Using high-resolution multiscale imaging and chemical mapping techniques pioneered in Prof. Masic’s lab, the researchers gained new insights into the lime clasts. Historically, scientists assumed that when Romans added lime into concrete, they first combined it with water to form a highly reactive paste-like substance — a process called slaking.

However, Prof. Masic says the process alone could not account for the presence of the lime clasts. The study author wondered if it was possible that the Romans actually used lime directly in its more reactive form, known as quicklime.

Studying samples of the ancient concrete, MIT researchers determined that the white substances were made out of various forms of calcium carbonate. Further analysis provided clues that they had been formed by extreme temperatures. This would be the expected result of an exothermic reaction produced by using quicklime instead of the slaked lime in the concrete mixture.

The research team now believes that “hot mixing” was the real key to the concrete’s super-durable nature.

Trevi Fountain in Rome
Trevi Fountain in Rome. (Photo by Christopher Czermak on Unsplash)

“The benefits of hot mixing are twofold,” Masic explains. “First, when the overall concrete is heated to high temperatures, it allows chemistries that are not possible if you only used slaked lime, producing high-temperature-associated compounds that would not otherwise form.”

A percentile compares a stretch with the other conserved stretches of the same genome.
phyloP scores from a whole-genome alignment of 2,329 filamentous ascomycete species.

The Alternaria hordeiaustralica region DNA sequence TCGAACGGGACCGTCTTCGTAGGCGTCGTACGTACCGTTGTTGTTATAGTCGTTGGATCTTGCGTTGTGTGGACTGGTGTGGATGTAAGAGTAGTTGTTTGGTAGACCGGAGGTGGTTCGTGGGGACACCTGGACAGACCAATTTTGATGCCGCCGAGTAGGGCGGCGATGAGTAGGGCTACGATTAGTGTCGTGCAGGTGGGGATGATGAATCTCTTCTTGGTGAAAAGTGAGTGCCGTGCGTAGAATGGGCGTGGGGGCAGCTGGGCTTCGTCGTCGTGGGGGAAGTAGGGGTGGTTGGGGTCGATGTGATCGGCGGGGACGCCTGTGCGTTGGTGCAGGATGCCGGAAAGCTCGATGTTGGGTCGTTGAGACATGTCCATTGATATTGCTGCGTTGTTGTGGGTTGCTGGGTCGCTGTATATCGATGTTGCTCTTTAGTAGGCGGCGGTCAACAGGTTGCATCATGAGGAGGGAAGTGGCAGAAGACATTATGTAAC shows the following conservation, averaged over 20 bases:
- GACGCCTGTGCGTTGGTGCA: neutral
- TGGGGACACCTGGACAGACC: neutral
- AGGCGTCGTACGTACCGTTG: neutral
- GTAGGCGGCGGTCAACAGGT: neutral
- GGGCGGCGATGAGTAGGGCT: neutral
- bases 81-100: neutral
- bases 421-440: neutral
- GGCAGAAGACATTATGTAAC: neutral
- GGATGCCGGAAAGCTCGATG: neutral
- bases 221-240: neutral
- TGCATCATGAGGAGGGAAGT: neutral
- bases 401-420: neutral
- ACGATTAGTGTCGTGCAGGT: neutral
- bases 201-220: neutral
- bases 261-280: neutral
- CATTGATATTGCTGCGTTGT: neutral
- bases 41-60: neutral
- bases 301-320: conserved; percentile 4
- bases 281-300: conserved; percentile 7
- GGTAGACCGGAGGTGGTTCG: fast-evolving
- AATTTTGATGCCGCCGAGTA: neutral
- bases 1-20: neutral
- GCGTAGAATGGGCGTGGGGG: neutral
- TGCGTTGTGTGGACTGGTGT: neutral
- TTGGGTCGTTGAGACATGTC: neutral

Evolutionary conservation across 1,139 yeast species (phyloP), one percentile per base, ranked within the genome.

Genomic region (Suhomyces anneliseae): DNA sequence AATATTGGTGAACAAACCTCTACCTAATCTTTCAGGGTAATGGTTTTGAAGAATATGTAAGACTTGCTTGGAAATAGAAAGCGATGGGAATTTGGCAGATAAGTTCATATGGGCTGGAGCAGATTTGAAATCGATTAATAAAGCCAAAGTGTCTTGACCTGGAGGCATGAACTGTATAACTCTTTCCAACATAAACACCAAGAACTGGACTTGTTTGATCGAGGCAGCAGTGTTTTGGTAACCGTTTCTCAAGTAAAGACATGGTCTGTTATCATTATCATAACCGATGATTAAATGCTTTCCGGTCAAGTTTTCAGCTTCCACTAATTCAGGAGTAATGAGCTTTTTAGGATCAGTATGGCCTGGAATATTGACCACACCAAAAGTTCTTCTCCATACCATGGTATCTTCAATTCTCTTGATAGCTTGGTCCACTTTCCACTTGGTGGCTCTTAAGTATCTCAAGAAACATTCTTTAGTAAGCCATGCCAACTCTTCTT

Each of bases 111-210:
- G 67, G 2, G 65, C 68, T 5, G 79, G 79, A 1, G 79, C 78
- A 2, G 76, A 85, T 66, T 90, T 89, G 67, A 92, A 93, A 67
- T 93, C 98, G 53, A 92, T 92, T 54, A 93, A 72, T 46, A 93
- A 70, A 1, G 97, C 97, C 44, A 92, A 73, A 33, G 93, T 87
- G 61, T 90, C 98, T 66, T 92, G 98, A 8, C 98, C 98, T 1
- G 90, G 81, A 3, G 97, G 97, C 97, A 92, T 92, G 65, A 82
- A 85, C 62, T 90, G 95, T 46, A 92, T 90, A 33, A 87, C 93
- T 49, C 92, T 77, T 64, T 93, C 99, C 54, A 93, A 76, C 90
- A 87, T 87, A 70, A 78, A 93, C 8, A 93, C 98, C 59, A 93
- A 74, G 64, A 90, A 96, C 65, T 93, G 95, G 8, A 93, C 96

“Second, this increased temperature significantly reduces curing and setting times since all the reactions are accelerated, allowing for much faster construction.”

Ancient methods outperformed modern ones

Masic adds that, during the hot mixing process, lime clasts develop a characteristically brittle nanoparticulate architecture. This creates an easily fractured and reactive calcium source, which could provide a “critical” self-healing ability for building materials. As soon as tiny cracks start to form within the concrete, they can preferentially travel through the high-surface-area lime clasts.

Prof. Masic explains that the material can then react with water, creating a calcium-saturated solution. It then recrystallizes as calcium carbonate and quickly fills the crack, or reacts with pozzolanic materials to further strengthen the material.

Researchers note that these reactions take place spontaneously and therefore automatically heal the cracks before they spread. The team produced samples of hot-mixed concrete that incorporated both ancient and modern formulations. They then deliberately cracked them and let water run through the cracks.

Within two weeks, the cracks completely “healed,” and the water could no longer flow. An identical chunk of concrete made without quicklime never healed, and the water just kept flowing through the sample. As a result of the successful tests, the team is working to commercialize the modified cement material.

“It’s exciting to think about how these more durable concrete formulations could expand not only the service life of these materials, but also how it could improve the durability of 3D-printed concrete formulations,” Masic concludes.

Masic hopes the team’s findings, published in the journal Science Advances, could help reduce the environmental impact of cement production, which currently accounts for about eight percent of global greenhouse gas emissions.

South West News Service writer Stephen Beech contributed to this report.